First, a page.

Most people think that elder abuse is something that occurs in bad nursing homes. While this is true, elder abuse happens outside of nursing homes too; the family home is no exception. The purpose of Elder Abuse Awareness Day is to educate people on ways to identify elder abuse so that it can be stopped. A Boston elder abuse attorney can help you determine how to proceed if a loved one has been the victim of abuse or neglect.
Types of Elder Abuse
There are many types of elder abuse; it’s not always physical. The main types to look for include:
- Physical abuse: This type of abuse encompasses everything from hitting and using excessive force to sexual abuse. Signs of physical abuse include injuries such as bruises, broken bones, rope burns, welts, and burns. The victim may appear depressed, withdrawn, or fearful.
- Financial Abuse: This type of abuse usually involves an individual who misuses the victim’s financial benefits or assets as his or her own. It’s often a family member. In some cases, financial abuse can involve an unknown person who tricks the victim into handing over money. This can be done in person, over the phone, or online. Signs of financial abuse include an unexplained depletion of assets, and unexplained missing personal items such as jewelry, furniture, and even hearing aids.
- Neglect: This type of abuse occurs when an elderly person is neglected or abandoned by someone who is supposed to provide their care, such as nursing home staff, a home-health aide, or a family member. Signs of neglect include malnourishment and dehydration, poor hygiene, bed sores, linens and clothing that smell of urine, medical needs not being met, over-sedation, and depression.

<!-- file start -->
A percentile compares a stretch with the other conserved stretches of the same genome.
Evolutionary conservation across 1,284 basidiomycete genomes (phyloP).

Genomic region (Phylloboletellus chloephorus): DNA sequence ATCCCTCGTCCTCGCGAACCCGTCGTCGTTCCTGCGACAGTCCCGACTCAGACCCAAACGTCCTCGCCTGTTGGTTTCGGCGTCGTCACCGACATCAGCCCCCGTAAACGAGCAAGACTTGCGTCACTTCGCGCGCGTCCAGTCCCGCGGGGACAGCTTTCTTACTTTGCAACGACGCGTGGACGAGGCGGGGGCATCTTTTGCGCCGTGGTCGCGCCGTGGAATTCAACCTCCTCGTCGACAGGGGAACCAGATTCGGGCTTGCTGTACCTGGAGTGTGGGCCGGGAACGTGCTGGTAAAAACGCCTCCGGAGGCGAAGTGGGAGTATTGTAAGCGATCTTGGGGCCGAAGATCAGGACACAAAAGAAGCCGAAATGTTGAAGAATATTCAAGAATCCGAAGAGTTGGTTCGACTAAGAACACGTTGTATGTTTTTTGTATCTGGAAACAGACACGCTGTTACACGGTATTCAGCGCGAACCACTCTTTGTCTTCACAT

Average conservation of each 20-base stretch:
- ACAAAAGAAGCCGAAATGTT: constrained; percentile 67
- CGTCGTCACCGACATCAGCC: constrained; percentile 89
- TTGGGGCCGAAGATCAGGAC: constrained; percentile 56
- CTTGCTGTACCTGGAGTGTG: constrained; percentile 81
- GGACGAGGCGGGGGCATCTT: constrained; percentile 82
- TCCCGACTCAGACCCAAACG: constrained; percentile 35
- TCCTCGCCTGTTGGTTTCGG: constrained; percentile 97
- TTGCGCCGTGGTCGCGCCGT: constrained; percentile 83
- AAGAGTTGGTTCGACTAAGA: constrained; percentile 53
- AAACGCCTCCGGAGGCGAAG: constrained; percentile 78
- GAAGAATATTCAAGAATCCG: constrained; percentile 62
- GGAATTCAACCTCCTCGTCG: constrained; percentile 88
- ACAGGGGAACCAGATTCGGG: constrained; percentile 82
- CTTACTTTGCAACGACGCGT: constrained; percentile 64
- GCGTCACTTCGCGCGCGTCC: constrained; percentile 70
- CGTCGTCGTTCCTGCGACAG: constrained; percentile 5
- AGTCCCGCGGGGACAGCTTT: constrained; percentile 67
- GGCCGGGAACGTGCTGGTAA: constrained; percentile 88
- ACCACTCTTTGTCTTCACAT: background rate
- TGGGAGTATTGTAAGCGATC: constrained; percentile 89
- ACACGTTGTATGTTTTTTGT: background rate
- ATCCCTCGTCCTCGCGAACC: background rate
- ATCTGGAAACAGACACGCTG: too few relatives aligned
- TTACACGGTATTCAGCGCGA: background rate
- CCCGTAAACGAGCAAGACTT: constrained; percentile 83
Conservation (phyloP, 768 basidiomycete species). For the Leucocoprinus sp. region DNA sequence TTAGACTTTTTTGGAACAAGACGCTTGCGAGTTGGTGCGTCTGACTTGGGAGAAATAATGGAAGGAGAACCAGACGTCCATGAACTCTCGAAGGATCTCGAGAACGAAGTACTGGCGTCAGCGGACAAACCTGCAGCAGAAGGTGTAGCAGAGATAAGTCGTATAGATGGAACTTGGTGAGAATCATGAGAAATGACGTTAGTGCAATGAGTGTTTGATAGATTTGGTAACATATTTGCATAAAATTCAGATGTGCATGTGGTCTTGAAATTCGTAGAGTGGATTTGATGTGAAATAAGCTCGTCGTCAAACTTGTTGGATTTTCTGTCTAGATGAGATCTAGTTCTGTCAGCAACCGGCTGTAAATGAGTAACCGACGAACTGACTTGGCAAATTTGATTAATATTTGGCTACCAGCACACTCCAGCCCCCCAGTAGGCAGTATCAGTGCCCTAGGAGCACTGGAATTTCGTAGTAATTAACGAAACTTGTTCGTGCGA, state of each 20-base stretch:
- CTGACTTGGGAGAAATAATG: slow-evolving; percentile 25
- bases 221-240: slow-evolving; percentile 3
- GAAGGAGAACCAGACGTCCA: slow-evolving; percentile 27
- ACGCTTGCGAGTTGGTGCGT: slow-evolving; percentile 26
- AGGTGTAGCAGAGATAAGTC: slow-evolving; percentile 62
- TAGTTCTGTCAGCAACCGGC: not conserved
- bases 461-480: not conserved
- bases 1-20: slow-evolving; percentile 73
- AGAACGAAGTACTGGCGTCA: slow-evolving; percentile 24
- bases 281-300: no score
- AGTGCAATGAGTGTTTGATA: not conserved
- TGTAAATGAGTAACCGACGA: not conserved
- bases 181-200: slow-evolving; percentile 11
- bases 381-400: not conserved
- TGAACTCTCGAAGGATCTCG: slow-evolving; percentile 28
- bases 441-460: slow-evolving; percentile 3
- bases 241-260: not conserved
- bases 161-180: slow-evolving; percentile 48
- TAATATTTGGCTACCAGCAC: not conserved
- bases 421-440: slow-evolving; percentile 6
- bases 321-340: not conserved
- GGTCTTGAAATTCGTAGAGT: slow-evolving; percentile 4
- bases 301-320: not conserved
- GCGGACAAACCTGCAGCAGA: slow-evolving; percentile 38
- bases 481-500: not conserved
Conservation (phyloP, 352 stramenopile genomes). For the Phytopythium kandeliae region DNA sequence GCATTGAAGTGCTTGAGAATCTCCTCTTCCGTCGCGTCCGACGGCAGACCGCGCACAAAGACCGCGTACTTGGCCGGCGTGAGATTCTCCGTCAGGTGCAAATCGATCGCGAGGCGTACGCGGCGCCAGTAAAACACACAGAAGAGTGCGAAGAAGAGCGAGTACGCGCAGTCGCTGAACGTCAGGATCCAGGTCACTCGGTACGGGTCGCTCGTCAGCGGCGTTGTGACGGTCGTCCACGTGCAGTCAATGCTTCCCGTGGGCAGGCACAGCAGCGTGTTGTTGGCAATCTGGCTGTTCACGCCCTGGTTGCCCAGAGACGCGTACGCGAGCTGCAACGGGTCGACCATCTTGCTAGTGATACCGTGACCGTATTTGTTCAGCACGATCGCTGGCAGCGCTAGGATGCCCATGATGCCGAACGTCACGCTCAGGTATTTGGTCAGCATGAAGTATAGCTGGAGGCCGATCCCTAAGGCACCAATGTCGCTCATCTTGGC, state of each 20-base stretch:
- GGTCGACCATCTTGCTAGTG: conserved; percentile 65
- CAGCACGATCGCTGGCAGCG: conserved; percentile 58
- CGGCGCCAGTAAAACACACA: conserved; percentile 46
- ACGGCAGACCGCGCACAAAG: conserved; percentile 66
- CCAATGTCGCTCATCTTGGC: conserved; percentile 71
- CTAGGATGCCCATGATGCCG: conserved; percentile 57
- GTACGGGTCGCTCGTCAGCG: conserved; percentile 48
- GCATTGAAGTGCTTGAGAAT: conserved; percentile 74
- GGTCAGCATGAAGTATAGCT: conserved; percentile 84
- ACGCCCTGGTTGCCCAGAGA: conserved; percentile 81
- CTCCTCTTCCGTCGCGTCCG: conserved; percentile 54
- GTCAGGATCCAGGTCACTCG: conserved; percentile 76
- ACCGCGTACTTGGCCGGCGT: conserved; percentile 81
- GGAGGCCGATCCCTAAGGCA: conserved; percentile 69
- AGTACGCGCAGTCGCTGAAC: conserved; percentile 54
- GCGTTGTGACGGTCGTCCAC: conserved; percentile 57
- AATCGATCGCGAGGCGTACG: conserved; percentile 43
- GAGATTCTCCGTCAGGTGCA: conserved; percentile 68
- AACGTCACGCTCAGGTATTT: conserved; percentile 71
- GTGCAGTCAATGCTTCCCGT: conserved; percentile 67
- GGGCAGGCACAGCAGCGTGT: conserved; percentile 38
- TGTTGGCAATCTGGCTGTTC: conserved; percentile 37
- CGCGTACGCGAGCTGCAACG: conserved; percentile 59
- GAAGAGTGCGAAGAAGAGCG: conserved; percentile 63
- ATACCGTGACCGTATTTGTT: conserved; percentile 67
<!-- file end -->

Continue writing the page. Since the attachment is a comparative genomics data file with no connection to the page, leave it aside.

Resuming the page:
Who is Abusing and Who is Being Abused?
Elder abuse can occur anywhere, but the vast majority of elder abusers are family members. Consider the following statistics:
- 90 percent of elder abusers are family members.
- Of that 90 percent, approximately 50 percent are children and about 20 percent are partners.
- More than 50 percent of elder abuse victims are over the age of 80.
- Two-thirds of victims are women.
- 60 percent of victims have dementia.
- 40 percent of victims suffer from depression.
How to Stop Elder Abuse
If you suspect that your elderly loved one is being abused or neglected, it’s important to know how to stop it. In some cases, involving the authorities is necessary. Tell at least one person – law enforcement, a social worker, or a healthcare provider. It’s not uncommon for an elderly person to conceal abuse or neglect out of fear of retaliation from the abuser. A MA elder abuse lawyer can review your case to determine the best legal strategy for moving forward. Elder abuse cases can be complex, and how they are handled varies widely. Financial abuse and sexual abuse cases, for example, will likely be approached in very different ways.
You can also look for signs of abuse by watching the suspected abuser. If a care provider seems to be attempting to dominate your loved one, is verbally abusive, handles your loved one “roughly,” is continually concerned about money, or if you suspect that he or she has substance abuse or mental health problems, you might want to take a closer look. Any of the above may be cause for concern. Continue reading